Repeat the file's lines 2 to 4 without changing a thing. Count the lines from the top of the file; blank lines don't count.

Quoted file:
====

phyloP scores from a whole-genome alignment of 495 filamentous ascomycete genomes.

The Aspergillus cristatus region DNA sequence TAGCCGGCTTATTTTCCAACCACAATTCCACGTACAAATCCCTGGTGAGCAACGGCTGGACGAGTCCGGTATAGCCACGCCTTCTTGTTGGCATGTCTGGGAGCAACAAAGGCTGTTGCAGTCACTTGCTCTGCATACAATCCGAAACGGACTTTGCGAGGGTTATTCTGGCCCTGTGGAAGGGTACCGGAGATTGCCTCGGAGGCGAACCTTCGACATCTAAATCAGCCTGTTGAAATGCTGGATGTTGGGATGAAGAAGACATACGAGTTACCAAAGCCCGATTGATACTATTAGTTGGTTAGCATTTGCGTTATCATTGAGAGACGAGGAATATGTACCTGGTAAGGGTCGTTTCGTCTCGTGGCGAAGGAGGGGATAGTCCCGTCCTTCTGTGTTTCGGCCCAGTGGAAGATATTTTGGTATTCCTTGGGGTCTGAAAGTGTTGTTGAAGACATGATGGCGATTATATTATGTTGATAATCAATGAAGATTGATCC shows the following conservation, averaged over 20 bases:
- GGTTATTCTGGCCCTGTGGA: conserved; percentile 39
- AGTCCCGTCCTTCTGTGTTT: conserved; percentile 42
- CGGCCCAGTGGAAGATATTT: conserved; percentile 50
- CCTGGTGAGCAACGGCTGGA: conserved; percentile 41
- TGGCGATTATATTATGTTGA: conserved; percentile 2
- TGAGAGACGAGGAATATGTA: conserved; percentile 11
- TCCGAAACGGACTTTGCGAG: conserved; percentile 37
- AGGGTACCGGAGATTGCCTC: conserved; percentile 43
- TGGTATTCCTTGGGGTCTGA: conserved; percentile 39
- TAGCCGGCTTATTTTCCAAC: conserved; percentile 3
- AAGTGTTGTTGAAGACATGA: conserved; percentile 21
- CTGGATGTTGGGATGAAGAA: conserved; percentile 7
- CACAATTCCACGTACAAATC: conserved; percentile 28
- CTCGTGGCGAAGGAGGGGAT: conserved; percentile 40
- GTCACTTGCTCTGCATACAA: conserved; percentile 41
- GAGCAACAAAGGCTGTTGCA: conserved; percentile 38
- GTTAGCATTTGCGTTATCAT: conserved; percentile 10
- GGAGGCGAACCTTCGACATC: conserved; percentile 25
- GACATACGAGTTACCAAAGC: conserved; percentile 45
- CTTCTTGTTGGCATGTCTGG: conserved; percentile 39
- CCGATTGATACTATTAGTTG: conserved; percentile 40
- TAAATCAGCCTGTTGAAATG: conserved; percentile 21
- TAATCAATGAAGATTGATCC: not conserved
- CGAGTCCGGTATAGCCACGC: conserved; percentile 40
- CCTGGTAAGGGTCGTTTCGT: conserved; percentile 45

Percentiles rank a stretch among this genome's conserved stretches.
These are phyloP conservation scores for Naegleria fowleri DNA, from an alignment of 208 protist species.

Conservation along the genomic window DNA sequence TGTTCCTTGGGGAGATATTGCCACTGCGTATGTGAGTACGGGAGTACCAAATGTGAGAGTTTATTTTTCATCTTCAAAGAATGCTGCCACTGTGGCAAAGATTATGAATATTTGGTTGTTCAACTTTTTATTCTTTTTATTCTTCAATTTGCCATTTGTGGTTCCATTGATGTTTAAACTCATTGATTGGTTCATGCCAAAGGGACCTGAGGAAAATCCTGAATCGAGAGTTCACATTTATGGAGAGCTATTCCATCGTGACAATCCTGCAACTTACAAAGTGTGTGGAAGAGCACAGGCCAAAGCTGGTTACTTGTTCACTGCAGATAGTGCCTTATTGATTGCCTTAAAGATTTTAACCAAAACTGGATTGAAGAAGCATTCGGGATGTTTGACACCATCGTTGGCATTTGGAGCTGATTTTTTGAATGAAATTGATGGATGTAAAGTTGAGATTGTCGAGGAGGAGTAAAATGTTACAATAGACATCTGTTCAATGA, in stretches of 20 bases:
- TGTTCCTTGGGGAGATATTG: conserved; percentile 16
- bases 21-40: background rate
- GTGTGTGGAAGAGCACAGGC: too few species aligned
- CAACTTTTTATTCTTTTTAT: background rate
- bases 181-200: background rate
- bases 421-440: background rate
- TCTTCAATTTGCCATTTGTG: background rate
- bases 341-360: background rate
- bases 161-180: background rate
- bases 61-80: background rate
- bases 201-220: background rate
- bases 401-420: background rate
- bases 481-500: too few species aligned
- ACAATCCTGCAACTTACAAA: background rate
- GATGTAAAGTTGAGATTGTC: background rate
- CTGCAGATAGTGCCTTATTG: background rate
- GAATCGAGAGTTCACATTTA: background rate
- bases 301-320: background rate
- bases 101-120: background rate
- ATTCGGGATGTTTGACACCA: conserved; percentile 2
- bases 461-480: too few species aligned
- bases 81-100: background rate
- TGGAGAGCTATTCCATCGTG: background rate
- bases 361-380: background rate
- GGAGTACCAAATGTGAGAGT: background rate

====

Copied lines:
The Aspergillus cristatus region DNA sequence TAGCCGGCTTATTTTCCAACCACAATTCCACGTACAAATCCCTGGTGAGCAACGGCTGGACGAGTCCGGTATAGCCACGCCTTCTTGTTGGCATGTCTGGGAGCAACAAAGGCTGTTGCAGTCACTTGCTCTGCATACAATCCGAAACGGACTTTGCGAGGGTTATTCTGGCCCTGTGGAAGGGTACCGGAGATTGCCTCGGAGGCGAACCTTCGACATCTAAATCAGCCTGTTGAAATGCTGGATGTTGGGATGAAGAAGACATACGAGTTACCAAAGCCCGATTGATACTATTAGTTGGTTAGCATTTGCGTTATCATTGAGAGACGAGGAATATGTACCTGGTAAGGGTCGTTTCGTCTCGTGGCGAAGGAGGGGATAGTCCCGTCCTTCTGTGTTTCGGCCCAGTGGAAGATATTTTGGTATTCCTTGGGGTCTGAAAGTGTTGTTGAAGACATGATGGCGATTATATTATGTTGATAATCAATGAAGATTGATCC shows the following conservation, averaged over 20 bases:
- GGTTATTCTGGCCCTGTGGA: conserved; percentile 39
- AGTCCCGTCCTTCTGTGTTT: conserved; percentile 42